3. If a class action suit or other manner of retribution is possible, count me in. I have email and voicemail from the man. He colluded with opposing counsel, I am certain. My case was damaged so severely it nearly lost me everything and I am still paying dearly.

  4. There's probably a lot of blame that can be cast around for Indiana Tech's abysmal bar passage rate this last February. The folks who decided that Indiana, a state with roughly 16,000 to 18,000 attorneys, needs a fifth law school need to question the motives that drove their support of this project. Others, who have been "strong supporters" of the law school, should likewise ask themselves why they believe this institution should be supported. Is it because it fills some real need in the state? Or is it, instead, nothing more than a resume builder for those who teach there part-time? And others who make excuses for the students' poor performance, especially those who offer nothing more than conspiracy theories to back up their claims--who are they helping? What evidence do they have to support their posturing? Ultimately, though, like most everything in life, whether one succeeds or fails is entirely within one's own hands. At least one student from Indiana Tech proved this when he/she took and passed the February bar. A second Indiana Tech student proved this when they took the bar in another state and passed. As for the remaining 9 who took the bar and didn't pass (apparently, one of the students successfully appealed his/her original score), it's now up to them (and nobody else) to ensure that they pass on their second attempt. These folks should feel no shame; many currently successful practicing attorneys failed the bar exam on their first try. These same attorneys picked themselves up, dusted themselves off, and got back to the rigorous study needed to ensure they would pass on their second go 'round. This is what the Indiana Tech students who didn't pass the first time need to do. Of course, none of this answers such questions as whether Indiana Tech should be accredited by the ABA, whether the school should keep its doors open, or, most importantly, whether it should have even opened its doors in the first place. Those who promoted the idea of a fifth law school in Indiana need to do a lot of soul-searching regarding their decisions. These same people should never be allowed, again, to have a say about the future of legal education in this state or anywhere else. Indiana already has four law schools. That's probably one more than it really needs. But it's more than enough.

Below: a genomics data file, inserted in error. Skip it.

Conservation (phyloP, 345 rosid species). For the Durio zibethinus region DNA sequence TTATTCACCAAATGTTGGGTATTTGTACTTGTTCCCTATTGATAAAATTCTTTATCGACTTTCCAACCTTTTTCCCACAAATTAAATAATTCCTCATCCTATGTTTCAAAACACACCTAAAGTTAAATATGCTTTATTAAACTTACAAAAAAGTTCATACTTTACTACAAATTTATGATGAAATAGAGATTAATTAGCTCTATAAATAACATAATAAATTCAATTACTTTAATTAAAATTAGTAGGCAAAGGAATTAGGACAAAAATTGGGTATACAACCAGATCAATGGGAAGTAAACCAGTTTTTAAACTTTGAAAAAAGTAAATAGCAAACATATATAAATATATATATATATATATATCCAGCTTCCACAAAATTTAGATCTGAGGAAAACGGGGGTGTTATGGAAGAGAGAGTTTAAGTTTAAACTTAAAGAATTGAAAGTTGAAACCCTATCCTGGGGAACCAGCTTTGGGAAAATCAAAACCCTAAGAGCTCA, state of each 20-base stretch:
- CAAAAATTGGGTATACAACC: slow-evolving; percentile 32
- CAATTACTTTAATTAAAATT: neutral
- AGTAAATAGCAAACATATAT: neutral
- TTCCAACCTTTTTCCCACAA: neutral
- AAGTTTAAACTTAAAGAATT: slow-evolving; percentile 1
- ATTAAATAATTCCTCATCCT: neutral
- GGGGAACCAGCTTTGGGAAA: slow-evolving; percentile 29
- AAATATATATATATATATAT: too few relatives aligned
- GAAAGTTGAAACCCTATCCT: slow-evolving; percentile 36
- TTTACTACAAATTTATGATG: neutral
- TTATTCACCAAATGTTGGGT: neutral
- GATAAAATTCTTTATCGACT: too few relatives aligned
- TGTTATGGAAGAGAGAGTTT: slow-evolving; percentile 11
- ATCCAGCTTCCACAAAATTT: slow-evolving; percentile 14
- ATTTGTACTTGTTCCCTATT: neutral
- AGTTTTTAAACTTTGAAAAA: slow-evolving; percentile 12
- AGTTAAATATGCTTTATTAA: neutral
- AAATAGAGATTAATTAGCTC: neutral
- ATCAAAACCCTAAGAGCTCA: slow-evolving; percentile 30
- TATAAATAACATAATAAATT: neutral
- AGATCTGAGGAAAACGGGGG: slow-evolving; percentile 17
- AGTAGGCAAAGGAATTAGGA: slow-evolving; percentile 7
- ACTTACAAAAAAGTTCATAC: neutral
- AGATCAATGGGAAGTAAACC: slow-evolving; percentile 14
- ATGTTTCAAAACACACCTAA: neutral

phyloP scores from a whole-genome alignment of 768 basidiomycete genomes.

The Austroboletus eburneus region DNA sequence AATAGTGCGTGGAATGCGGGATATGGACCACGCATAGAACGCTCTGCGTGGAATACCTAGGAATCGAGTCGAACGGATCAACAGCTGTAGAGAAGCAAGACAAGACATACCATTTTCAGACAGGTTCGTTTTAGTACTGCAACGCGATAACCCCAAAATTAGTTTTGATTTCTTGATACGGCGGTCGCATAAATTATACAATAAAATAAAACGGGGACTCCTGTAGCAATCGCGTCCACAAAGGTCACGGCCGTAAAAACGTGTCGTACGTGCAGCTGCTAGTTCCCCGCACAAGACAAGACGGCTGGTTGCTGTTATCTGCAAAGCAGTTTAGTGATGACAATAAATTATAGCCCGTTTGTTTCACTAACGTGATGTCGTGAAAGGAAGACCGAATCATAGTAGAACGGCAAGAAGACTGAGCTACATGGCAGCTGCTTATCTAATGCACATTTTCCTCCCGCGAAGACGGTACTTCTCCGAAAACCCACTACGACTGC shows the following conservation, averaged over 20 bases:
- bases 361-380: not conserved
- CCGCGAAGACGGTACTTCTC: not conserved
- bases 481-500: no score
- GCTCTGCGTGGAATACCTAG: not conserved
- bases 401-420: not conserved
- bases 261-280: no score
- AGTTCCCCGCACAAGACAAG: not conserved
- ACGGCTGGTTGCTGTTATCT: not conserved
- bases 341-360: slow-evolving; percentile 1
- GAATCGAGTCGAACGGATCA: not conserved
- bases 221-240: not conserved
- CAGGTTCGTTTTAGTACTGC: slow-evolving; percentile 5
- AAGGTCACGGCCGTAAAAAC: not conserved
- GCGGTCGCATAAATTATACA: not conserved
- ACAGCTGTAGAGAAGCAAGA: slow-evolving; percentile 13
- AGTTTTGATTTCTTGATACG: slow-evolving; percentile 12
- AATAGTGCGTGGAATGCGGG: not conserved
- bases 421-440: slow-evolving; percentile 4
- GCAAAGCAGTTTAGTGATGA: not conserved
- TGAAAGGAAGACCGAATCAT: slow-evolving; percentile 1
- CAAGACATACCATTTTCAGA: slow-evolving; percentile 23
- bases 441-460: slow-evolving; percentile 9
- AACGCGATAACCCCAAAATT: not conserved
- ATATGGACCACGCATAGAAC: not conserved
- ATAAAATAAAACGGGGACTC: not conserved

5. This man Steve Hubbard goes on any online post or forum he can find and tries to push his company. He said court reporters would be obsolete a few years ago, yet here we are. How does he have time to search out every single post about court reporters and even spy in private court reporting forums if his company is so successful???? Dude, get a life. And back to what this post was about, I agree that some national firms cause a huge problem.